How to cite an interview in Chicago style
To cite an interview in Chicago style, the format depends on whether you are citing a published/broadcast interview or an unpublished interview (for example, one that you conducted yourself).
A published interview is usually cited much like any other item in a periodical, but starts with the interviewee’s name in place of the author. A Chicago style footnote for a published interview looks like this:
1. J.M. Coetzee, “Writers’ Groups: An Interview with J.M. Coetzee,” interview by Peter McDonald, Writers and Free Expression (blog), January 7, 2019, https://writersandfreeexpression.com/2019/01/07/writers-groups-an-interview-with-j-m-coetzee/.
An unpublished interview is generally just described in the text or in a note, not included in the bibliography, and is more flexible in format:
2. David Wilson (editor at Daily Times), in discussion with the author, January 2004.
Citing a published or broadcast interview
Citations of interviews that have been published (e.g. in a newspaper or magazine) or broadcast (e.g. on television, radio, or a podcast) generally follow the format for the form in which they were published, but with interview-specific information added.
The citation always begins with the name of the person being interviewed. If there is a title, include this in quotation marks, and add the interviewer’s name after it.
Video interview bibliography example
Smith, Zadie. “On Shame, Rage and Writing.” Interview by Synne Rifbjerg. April 17, 2018. Video, 17:24. https://youtu.be/4LREBOwjrrw.
Note that an online video of an interview differs slightly from the usual format of a Chicago YouTube citation by starting with the interviewee’s name instead of the channel that uploaded the video.
Magazine interview bibliography example
Cusk, Rachel. “‘I Don’t Think Character Exists Anymore’: A Conversation with Rachel
Cusk.” Interview by Alexandra Schwartz. The New Yorker. November 18, 2018. https://www.newyorker.com/culture/the-new-yorker-interview/i-dont-think-character-exists-anymore-a-conversation-with-rachel-cusk.
The exact format of the citation depends on whether you are using notes and bibliography or author-date style. In both styles, though, treat the interviewee as the author in in-text citations, footnotes, and bibliography or reference list entries.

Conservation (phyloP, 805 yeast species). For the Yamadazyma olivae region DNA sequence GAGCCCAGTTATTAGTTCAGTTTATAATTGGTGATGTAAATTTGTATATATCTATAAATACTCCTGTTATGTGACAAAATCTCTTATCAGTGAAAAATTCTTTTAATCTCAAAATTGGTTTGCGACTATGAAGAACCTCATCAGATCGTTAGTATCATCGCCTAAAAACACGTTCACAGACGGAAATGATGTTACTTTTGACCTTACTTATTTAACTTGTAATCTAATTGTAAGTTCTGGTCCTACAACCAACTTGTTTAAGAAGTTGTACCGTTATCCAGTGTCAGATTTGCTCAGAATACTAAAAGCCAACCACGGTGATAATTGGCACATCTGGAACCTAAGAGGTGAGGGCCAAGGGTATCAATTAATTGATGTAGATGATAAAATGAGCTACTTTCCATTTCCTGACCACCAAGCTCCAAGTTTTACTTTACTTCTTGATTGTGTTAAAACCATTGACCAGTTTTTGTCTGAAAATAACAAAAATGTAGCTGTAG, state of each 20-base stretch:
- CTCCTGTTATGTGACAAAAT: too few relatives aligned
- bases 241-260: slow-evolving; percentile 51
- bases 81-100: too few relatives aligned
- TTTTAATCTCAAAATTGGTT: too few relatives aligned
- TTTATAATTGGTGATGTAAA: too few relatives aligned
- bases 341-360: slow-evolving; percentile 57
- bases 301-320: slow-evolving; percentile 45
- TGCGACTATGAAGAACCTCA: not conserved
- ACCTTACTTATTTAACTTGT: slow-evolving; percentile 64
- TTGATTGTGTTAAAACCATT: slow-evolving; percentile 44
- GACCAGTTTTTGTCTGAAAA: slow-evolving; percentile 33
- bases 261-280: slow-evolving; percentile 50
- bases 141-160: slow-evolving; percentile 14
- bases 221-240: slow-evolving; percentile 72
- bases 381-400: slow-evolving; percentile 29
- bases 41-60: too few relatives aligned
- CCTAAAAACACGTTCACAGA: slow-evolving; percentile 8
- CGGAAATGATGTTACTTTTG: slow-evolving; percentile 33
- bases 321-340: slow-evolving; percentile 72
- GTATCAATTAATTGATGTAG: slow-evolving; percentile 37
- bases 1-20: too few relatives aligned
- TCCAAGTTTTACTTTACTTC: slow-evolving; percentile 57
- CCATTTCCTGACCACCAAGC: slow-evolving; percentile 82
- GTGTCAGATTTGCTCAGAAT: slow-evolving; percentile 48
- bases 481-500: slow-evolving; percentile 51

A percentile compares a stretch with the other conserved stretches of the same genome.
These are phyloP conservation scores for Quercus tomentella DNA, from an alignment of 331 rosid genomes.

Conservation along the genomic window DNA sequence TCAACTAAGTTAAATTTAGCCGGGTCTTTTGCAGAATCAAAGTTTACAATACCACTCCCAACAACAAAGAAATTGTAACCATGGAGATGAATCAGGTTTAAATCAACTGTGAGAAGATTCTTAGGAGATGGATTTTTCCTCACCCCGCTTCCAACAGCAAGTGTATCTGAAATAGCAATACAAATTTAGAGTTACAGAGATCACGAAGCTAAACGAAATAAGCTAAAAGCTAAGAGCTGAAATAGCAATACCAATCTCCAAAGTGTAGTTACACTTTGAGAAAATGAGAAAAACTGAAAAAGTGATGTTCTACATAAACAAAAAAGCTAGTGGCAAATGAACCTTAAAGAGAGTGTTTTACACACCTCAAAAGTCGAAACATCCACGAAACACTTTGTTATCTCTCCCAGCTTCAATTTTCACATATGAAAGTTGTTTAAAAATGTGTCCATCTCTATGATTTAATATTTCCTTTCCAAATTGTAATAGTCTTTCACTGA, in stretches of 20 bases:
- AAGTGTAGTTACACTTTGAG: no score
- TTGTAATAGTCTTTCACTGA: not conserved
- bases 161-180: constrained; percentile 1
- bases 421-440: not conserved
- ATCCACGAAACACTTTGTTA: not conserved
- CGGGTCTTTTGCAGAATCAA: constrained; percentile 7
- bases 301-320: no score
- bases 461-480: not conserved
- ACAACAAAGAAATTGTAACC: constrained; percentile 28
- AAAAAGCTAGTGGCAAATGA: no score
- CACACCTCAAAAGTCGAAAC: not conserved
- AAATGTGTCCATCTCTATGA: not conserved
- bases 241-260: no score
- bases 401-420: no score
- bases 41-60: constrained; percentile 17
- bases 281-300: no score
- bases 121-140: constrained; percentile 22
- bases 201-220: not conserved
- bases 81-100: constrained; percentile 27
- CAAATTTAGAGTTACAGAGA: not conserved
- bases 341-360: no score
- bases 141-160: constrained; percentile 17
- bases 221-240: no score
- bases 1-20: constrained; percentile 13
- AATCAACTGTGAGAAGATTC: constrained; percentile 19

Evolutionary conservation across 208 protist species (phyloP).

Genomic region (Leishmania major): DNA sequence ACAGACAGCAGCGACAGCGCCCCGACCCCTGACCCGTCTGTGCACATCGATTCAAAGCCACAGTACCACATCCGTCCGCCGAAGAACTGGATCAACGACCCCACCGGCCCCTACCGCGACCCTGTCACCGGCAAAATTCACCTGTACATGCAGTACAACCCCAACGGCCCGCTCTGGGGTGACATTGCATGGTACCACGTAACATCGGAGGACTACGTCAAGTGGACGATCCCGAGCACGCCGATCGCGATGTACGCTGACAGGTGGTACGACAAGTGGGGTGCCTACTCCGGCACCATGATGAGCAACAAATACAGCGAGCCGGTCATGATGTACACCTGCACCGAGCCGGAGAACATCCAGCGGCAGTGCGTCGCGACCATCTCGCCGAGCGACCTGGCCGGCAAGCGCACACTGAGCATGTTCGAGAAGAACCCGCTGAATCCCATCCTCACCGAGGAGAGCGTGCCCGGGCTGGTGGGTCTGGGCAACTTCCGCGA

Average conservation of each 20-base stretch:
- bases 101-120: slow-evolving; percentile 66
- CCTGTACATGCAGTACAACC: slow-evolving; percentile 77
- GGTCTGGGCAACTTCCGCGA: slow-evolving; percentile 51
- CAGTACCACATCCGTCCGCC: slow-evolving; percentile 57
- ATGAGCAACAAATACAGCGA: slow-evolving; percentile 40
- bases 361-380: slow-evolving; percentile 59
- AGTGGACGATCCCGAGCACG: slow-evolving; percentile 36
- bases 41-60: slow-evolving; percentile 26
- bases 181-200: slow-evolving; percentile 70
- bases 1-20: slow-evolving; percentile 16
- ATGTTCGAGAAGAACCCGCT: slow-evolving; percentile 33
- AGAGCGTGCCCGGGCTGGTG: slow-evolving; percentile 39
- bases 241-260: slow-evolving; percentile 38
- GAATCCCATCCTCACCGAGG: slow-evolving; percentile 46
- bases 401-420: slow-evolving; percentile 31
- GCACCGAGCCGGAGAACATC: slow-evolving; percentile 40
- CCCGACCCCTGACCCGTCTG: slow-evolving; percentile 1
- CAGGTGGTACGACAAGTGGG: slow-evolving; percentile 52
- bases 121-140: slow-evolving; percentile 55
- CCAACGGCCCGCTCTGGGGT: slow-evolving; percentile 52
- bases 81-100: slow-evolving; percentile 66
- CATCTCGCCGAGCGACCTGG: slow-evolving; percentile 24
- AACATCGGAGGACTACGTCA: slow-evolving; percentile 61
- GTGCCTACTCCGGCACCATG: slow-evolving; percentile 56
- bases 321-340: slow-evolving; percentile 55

Citing an unpublished interview
Sometimes you’ll want to cite from an interview that has not been formally published or broadcast. This may be an interview from an archive or one you conducted yourself.
In Chicago style, you generally shouldn’t include an unpublished interview in your bibliography or reference list. Instead, just describe it in the text, or give details in a footnote.
References to interviews of this kind should include the name of the interviewee, that of the interviewer, and any other information you think is relevant, such as the date and place of the interview:
1. Jack Caulfield, in discussion with John Smith, Amsterdam, September 2019.
If you yourself were the interviewer, replace your name with “the author”:
2. James Johnson, in conversation with the author, July 2018.
If you’ve agreed to keep the interviewee anonymous, use an appropriate description of them.
3. Interview with a high-school teacher, March 2015.
If the interview is available somewhere in the form of a transcript or recording, include information on how or where it can be accessed:
4. Jack Caulfield, interview by John Smith, 2019, transcript 44A, Scribbr Archives, Amsterdam.
Citing personal communications
In cases where no formal interview was conducted but you wish to refer to a conversation, phone call, message, email, etc. involving yourself, Chicago recommends that no bibliography or reference list entry should be used.
Personal communications like this can be referred to informally, in a note or in the text:
In a conversation with the author in December 2018, Smith stated…
1. Dave Johnson, email to the author, April 11, 2018.